-By Tom Curry

December 6, 2011- If it’s presidential campaign season, it must be time for another furor over voter fraud and voter suppression.

As the Democrats did in 2008, they are again charging that Republicans are trying to use photo identification laws and other changes in election laws to winnow out would-be Democratic voters.

The difference this time: six more states have enacted laws, or strengthened their existing laws, requiring voters to show a form of photo identification such as a driver’s license in order to cast a ballot.

The standout among the new voter ID states: Wisconsin, which may have a recall election next year for Republican Gov. Scott Walker. It also has a marquee Senate race and will likely be a battleground in the presidential race.

Last week Democratic National Committee chairwoman Rep. Debbie Wasserman Schultz launched a new mobilization effort, saying, “Republicans across the country have engaged in a full-scale attack on the right to vote, seeking ways to restrict or limit voters’ ability to cast their ballots for their own partisan advantage.”

The strategy, she contended, disproportionally affects African-Americans, Latinos, and young people and could “skew the 2012 presidential election in the Republicans’ favor.”

Assistant Attorney for Civil Rights Thomas Perez said last week that Justice Department lawyers are reviewing some of the recently-enacted state laws to ensure that they comply with the Voting Rights Act and do not have “a racially discriminatory purpose or discriminatory effect.”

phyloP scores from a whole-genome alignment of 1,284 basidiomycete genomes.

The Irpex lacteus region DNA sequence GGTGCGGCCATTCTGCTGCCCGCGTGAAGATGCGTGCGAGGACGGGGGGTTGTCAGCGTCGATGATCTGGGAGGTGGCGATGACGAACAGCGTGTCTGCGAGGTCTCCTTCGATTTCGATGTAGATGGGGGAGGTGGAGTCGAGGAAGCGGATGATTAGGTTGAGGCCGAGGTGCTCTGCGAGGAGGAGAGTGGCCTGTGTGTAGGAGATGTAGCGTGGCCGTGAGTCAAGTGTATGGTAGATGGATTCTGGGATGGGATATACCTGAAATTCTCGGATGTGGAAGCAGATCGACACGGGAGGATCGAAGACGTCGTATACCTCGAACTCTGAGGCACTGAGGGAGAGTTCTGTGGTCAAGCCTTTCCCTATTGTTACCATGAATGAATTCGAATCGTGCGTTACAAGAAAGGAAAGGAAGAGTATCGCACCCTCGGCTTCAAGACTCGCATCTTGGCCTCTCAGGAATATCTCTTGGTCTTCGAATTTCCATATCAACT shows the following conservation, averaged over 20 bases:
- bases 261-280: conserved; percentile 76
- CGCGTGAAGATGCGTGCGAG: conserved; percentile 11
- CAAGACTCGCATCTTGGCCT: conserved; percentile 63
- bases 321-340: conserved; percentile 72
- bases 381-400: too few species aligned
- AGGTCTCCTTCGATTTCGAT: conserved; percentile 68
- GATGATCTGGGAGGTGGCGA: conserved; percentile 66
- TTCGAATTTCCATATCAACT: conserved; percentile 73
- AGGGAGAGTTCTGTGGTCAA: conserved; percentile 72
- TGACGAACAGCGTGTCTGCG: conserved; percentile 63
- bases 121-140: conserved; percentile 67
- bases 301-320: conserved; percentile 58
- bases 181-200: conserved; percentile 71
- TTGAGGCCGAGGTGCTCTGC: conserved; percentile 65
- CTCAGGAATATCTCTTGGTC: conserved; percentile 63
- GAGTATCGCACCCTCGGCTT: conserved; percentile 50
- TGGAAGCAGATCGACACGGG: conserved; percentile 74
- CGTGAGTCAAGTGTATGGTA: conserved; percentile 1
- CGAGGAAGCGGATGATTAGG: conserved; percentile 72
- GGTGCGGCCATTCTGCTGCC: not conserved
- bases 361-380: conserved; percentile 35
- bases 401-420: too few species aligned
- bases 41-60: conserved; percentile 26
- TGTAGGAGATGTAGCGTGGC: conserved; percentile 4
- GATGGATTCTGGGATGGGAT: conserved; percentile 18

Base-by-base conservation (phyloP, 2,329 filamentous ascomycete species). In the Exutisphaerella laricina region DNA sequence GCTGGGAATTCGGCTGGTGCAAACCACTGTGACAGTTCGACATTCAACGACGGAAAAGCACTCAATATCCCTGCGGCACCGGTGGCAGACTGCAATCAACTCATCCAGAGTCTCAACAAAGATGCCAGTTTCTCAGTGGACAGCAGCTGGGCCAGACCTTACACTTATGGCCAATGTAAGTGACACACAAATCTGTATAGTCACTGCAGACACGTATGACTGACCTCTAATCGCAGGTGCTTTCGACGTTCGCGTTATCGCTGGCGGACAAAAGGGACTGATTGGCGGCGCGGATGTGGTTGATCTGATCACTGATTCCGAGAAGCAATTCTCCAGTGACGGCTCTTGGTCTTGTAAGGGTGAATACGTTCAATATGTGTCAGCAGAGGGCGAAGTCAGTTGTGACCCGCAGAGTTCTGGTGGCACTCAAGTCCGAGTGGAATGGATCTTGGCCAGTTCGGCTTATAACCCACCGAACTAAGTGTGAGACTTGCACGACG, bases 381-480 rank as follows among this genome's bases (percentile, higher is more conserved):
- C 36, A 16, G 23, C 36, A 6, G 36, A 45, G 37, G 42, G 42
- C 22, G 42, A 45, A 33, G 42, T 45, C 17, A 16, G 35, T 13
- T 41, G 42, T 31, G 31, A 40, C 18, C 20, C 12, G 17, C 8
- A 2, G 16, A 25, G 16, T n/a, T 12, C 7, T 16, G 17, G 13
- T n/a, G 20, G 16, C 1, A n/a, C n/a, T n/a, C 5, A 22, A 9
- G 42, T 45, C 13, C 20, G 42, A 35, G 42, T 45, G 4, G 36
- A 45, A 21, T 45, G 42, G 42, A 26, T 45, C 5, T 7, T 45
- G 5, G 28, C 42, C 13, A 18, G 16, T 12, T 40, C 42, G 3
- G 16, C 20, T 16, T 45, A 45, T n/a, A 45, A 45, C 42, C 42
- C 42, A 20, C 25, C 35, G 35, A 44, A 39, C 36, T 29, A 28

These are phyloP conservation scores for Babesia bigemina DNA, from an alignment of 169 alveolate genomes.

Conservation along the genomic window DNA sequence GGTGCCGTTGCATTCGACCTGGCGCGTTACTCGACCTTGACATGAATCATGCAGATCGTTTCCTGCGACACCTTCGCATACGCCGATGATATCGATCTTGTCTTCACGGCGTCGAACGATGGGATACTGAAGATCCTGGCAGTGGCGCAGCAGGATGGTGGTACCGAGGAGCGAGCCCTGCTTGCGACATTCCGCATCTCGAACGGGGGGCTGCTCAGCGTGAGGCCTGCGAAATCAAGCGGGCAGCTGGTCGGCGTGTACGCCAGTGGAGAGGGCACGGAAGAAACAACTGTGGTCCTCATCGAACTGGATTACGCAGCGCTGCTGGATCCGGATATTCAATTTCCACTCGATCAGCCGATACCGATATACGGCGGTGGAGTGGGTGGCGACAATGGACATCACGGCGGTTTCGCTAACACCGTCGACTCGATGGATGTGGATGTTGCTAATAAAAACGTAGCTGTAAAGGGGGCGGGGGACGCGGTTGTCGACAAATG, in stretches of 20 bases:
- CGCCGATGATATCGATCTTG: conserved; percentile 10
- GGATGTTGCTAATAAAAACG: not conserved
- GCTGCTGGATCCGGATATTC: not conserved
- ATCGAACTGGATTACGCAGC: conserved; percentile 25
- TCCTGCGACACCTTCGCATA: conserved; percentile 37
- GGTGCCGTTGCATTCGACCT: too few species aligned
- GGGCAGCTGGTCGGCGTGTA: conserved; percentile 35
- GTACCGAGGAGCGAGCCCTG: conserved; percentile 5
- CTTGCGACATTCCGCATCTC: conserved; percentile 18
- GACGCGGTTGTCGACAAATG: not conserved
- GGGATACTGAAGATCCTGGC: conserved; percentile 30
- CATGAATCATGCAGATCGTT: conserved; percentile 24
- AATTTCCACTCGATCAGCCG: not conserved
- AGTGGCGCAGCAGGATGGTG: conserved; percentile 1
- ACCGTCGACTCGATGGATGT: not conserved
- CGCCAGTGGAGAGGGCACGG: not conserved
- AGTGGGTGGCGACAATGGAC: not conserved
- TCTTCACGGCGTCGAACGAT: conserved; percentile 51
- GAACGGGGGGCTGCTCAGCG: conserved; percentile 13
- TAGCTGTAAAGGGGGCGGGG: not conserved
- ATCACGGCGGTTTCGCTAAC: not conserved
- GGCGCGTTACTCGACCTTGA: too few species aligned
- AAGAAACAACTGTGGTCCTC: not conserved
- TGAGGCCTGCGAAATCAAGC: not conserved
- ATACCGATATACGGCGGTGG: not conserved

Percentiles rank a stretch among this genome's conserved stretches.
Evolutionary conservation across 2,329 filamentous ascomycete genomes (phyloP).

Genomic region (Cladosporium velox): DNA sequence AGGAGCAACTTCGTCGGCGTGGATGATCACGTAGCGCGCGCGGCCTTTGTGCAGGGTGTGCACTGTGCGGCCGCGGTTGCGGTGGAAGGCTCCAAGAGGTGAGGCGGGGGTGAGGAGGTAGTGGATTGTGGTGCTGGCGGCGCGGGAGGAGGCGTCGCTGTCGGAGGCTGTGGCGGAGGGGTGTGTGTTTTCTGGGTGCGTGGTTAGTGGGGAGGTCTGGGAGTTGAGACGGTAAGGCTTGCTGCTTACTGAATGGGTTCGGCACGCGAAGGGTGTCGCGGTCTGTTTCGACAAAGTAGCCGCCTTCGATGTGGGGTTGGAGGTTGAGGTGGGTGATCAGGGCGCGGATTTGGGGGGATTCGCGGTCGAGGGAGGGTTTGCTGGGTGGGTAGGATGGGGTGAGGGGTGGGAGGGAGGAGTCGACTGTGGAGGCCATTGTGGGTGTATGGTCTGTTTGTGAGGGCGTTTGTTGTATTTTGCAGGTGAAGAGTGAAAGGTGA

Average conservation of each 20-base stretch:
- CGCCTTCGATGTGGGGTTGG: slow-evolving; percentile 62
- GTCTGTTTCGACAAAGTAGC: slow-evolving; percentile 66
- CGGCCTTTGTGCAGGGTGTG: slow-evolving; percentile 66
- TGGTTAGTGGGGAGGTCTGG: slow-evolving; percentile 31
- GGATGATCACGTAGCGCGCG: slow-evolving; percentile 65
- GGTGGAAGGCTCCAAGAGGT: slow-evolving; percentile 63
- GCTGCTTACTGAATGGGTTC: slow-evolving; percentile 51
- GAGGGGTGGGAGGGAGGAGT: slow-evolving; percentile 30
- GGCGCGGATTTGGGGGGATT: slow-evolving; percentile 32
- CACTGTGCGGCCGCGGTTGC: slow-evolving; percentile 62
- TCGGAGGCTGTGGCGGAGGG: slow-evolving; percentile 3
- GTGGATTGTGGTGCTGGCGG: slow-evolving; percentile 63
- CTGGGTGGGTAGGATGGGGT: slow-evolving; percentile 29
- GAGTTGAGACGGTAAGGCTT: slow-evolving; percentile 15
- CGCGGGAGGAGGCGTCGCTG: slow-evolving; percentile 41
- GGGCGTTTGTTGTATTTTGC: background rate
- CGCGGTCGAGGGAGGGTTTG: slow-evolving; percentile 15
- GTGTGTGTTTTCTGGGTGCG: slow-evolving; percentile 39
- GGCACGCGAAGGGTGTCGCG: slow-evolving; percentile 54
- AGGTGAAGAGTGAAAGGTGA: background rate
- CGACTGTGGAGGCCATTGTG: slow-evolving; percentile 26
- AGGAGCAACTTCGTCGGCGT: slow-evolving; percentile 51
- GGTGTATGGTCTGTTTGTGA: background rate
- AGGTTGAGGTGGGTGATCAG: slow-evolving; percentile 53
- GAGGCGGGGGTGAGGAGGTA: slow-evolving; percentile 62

Advocates of broader voting rights are looking forward to a speech on voting next week by Attorney General Eric Holder. “We’ve been pushing him hard to do that because we think it is a national crisis,” said Laura Murphy, the director of the Washington Legislative Office of the American Civil Liberties Union. “The big question is what will the Justice Department do – and that’s why we’re so excited about the attorney general’s upcoming speech.”

Murphy, Wasserman Shultz and the Democrats confront one big obstacle: the Supreme Court, in a 6-3 decision handed down in 2008 and written by Justice John Paul Stevens, upheld Indiana’s photo identification law.



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